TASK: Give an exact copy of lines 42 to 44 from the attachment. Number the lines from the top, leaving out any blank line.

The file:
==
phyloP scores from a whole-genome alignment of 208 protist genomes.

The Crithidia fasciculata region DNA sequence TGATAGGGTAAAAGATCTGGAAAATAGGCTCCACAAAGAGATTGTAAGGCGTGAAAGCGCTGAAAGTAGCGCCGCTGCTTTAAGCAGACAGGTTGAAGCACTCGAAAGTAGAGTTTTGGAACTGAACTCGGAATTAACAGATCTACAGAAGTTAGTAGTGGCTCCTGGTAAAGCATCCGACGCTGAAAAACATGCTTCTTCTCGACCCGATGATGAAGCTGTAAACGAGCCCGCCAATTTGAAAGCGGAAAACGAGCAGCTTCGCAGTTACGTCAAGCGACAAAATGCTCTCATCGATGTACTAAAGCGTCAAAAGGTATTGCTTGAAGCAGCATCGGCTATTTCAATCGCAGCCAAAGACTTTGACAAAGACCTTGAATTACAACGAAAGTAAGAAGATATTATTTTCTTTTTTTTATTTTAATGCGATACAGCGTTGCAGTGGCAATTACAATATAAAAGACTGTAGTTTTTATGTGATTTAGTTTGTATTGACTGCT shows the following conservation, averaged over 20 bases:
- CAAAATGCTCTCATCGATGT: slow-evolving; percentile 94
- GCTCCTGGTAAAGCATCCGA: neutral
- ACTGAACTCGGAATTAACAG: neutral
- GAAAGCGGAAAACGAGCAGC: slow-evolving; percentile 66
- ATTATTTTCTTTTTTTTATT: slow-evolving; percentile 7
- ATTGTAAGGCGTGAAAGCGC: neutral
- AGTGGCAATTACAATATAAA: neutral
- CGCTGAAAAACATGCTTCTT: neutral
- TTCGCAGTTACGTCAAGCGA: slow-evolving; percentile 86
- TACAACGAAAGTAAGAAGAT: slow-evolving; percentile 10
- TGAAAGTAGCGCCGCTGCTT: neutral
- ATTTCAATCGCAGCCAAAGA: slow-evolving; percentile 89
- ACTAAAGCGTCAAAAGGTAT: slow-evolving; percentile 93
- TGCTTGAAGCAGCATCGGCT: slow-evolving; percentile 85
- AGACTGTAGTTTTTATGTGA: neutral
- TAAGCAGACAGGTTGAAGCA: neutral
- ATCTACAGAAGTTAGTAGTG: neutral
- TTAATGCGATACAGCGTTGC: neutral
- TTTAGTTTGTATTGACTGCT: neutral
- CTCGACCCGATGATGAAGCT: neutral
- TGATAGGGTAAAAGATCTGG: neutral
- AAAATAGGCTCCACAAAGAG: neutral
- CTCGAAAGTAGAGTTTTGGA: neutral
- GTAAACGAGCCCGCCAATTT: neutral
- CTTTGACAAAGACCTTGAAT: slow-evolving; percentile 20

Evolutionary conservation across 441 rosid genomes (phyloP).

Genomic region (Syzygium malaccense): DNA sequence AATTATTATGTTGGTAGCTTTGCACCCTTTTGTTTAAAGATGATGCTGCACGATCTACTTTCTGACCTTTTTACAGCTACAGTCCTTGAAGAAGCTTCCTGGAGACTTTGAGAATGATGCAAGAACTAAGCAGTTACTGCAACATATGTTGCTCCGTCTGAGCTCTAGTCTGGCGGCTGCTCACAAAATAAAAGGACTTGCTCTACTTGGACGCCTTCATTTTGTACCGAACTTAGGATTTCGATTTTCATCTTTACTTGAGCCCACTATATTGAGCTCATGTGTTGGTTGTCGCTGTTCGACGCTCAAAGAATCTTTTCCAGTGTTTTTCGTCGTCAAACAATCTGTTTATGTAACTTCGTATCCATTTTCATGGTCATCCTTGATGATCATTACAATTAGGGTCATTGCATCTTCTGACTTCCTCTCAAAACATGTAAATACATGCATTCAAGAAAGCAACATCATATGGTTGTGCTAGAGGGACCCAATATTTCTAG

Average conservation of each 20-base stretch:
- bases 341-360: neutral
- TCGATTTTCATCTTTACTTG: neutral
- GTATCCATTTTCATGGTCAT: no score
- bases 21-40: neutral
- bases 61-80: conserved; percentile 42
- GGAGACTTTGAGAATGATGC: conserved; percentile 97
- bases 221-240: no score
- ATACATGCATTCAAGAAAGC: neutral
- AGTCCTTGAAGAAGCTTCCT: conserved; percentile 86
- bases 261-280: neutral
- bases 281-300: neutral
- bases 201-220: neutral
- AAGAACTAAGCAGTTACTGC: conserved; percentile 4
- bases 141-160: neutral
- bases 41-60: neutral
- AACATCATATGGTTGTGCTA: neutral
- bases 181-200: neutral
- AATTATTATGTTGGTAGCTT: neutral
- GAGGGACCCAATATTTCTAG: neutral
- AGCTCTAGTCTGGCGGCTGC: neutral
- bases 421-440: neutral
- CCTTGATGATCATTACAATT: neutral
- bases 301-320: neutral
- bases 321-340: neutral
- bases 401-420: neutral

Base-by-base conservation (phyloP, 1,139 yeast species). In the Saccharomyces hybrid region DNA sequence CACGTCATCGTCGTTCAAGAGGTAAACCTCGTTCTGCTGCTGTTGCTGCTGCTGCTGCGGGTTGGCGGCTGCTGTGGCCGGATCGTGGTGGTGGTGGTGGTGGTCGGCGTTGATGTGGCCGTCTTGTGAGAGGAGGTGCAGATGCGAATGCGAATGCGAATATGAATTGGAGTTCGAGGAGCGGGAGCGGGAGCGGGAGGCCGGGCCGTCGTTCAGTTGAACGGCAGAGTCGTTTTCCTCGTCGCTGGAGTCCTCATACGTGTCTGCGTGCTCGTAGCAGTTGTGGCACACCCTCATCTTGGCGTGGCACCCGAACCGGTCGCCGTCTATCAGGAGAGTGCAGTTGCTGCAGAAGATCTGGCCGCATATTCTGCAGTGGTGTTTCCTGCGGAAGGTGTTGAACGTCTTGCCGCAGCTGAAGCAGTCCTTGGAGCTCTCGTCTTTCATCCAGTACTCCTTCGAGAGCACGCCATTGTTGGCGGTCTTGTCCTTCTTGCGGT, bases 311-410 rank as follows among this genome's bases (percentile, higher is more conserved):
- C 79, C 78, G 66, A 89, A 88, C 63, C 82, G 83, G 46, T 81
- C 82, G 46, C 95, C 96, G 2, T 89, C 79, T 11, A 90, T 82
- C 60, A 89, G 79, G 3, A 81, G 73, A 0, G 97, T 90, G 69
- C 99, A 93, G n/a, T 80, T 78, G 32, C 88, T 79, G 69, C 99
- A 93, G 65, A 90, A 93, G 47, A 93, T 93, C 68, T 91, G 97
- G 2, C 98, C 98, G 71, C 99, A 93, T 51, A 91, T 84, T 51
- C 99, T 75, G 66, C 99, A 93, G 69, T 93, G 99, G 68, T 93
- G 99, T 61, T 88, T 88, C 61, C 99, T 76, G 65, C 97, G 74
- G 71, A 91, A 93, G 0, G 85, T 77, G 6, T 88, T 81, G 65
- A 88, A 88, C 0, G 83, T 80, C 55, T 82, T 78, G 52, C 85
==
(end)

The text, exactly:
- bases 201-220: neutral
- AAGAACTAAGCAGTTACTGC: conserved; percentile 4
- bases 141-160: neutral